The U.S. Supreme Court ruled Tuesday that immigrants, even those with permanent legal status and asylum seekers, do not have the right to periodic bond hearings.
It’s a profound loss for those immigrants appealing what are sometimes indefinite detentions by the government. Many are held for long periods of time — on average, 13 months — after being picked up for things as minor as joyriding. Some are held even longer.
The case, Jennings v. Rodriguez, has implications for legal permanent residents whom the government wants to deport because they committed crimes and asylum seekers who are awaiting a court date after turning themselves in at the border. Immigrant advocates contend that many of these immigrants have a right to be free on bail until their case is heard.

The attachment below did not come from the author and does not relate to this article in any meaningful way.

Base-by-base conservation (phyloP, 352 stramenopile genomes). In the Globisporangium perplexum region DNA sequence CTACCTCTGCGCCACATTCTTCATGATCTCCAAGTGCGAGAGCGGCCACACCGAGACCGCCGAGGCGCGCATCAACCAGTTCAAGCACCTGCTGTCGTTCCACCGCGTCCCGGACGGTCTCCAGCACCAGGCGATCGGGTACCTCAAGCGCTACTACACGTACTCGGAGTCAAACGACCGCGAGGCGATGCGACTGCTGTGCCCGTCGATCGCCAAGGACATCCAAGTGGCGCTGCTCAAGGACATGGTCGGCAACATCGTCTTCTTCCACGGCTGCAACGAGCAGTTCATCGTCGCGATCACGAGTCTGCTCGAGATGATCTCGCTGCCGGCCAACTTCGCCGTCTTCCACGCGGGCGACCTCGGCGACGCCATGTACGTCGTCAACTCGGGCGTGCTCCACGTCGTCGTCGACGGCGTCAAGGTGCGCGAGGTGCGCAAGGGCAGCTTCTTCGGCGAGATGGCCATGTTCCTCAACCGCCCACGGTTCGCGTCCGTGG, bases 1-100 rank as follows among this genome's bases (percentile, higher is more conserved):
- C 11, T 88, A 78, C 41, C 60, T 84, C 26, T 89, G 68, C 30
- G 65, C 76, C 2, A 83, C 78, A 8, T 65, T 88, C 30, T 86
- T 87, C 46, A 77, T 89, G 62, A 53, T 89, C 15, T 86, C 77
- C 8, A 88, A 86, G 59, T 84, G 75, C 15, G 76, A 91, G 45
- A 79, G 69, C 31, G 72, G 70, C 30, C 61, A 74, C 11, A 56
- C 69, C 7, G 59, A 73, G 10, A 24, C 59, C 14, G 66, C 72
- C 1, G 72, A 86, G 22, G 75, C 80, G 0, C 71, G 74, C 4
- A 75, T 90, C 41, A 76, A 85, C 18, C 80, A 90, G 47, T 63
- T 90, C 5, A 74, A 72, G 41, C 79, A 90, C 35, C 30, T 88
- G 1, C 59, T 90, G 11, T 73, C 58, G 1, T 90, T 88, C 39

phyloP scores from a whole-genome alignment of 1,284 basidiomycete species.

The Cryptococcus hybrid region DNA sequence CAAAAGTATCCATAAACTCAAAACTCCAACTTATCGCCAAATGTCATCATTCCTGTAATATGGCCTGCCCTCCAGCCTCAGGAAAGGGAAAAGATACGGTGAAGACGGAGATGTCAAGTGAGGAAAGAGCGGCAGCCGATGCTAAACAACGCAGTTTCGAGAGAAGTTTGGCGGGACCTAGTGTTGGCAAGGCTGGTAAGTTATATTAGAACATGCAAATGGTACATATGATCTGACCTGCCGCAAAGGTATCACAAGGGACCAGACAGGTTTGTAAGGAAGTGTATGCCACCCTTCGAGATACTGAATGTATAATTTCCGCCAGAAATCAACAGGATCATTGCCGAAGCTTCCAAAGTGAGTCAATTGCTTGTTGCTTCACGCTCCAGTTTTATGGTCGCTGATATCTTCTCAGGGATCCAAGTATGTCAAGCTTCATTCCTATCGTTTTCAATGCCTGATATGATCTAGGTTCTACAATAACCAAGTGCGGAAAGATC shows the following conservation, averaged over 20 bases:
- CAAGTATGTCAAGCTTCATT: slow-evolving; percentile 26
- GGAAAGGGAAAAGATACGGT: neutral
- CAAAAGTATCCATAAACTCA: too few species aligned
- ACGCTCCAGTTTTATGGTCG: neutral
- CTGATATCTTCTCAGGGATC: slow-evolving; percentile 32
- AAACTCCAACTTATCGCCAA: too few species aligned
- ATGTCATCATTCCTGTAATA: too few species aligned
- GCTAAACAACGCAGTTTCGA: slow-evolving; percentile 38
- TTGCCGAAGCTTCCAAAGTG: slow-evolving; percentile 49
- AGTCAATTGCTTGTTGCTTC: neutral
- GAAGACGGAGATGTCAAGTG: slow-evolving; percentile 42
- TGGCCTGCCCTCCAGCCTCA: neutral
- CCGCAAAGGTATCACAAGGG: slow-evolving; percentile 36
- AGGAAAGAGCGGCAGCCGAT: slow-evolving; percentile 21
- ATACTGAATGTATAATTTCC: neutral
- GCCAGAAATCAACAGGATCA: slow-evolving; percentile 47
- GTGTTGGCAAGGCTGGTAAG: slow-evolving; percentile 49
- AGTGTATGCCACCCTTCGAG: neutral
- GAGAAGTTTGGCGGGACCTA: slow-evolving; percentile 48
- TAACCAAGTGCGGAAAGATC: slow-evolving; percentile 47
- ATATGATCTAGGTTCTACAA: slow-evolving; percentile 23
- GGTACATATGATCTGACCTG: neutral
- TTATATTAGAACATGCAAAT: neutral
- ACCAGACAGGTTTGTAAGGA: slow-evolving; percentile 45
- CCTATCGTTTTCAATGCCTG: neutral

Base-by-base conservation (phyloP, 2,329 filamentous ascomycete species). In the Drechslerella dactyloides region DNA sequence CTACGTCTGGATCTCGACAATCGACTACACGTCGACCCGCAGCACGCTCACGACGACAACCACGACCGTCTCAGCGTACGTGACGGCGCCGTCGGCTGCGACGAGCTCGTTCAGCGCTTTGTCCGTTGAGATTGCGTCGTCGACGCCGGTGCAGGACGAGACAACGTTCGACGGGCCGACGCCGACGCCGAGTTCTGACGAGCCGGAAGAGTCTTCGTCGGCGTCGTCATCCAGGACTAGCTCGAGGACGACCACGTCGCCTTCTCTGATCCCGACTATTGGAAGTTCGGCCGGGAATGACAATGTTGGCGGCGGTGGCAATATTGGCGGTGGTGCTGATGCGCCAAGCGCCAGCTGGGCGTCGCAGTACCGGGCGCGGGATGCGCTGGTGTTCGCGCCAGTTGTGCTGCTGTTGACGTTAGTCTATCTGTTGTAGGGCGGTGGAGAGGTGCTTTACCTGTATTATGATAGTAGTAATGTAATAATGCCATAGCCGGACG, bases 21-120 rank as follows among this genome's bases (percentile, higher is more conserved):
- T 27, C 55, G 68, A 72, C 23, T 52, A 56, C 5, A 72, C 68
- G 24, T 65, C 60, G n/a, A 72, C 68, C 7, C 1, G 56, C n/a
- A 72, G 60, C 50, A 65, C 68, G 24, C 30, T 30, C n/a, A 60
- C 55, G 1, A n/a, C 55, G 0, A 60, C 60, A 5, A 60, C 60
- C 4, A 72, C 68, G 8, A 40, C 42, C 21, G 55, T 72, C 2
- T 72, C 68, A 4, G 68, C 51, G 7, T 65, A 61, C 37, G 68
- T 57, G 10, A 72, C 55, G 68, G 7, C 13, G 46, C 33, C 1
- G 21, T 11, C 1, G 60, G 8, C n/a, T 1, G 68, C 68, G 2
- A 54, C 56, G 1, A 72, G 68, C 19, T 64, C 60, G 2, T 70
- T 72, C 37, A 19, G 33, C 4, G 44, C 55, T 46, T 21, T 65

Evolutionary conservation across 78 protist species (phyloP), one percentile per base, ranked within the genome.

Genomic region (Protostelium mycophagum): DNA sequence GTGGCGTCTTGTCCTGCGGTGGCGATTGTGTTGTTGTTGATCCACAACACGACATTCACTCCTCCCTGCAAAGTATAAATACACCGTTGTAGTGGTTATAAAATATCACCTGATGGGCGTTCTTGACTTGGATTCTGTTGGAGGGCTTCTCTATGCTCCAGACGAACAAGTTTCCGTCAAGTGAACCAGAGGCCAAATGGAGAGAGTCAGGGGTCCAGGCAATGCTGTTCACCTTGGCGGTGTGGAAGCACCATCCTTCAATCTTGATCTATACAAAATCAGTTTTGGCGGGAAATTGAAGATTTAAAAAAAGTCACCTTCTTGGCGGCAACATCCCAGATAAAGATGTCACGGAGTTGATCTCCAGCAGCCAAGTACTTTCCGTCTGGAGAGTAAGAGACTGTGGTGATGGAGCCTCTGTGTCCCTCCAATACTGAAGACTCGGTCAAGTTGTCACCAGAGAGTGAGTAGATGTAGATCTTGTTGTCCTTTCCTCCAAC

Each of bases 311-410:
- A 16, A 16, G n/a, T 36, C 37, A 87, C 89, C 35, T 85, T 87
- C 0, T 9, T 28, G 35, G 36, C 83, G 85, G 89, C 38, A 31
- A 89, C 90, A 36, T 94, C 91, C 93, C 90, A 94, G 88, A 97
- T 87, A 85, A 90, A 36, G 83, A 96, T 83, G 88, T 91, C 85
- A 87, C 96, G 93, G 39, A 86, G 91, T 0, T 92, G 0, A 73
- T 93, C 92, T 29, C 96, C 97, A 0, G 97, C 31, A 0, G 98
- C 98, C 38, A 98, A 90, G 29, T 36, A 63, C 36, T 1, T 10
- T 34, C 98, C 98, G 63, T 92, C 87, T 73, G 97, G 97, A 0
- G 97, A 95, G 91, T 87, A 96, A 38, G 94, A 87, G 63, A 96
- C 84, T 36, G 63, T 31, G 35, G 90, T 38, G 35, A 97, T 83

But the court wrote in its 5-3 opinion Tuesday, “Immigration officials are authorized to detain certain aliens in the course of immigration proceedings while they determine whether those aliens may be lawfully present in the country.”
No one can claim, nor since the time of slavery has anyone to my knowledge successfully claimed, that persons held within the United States are totally without constitutional protection.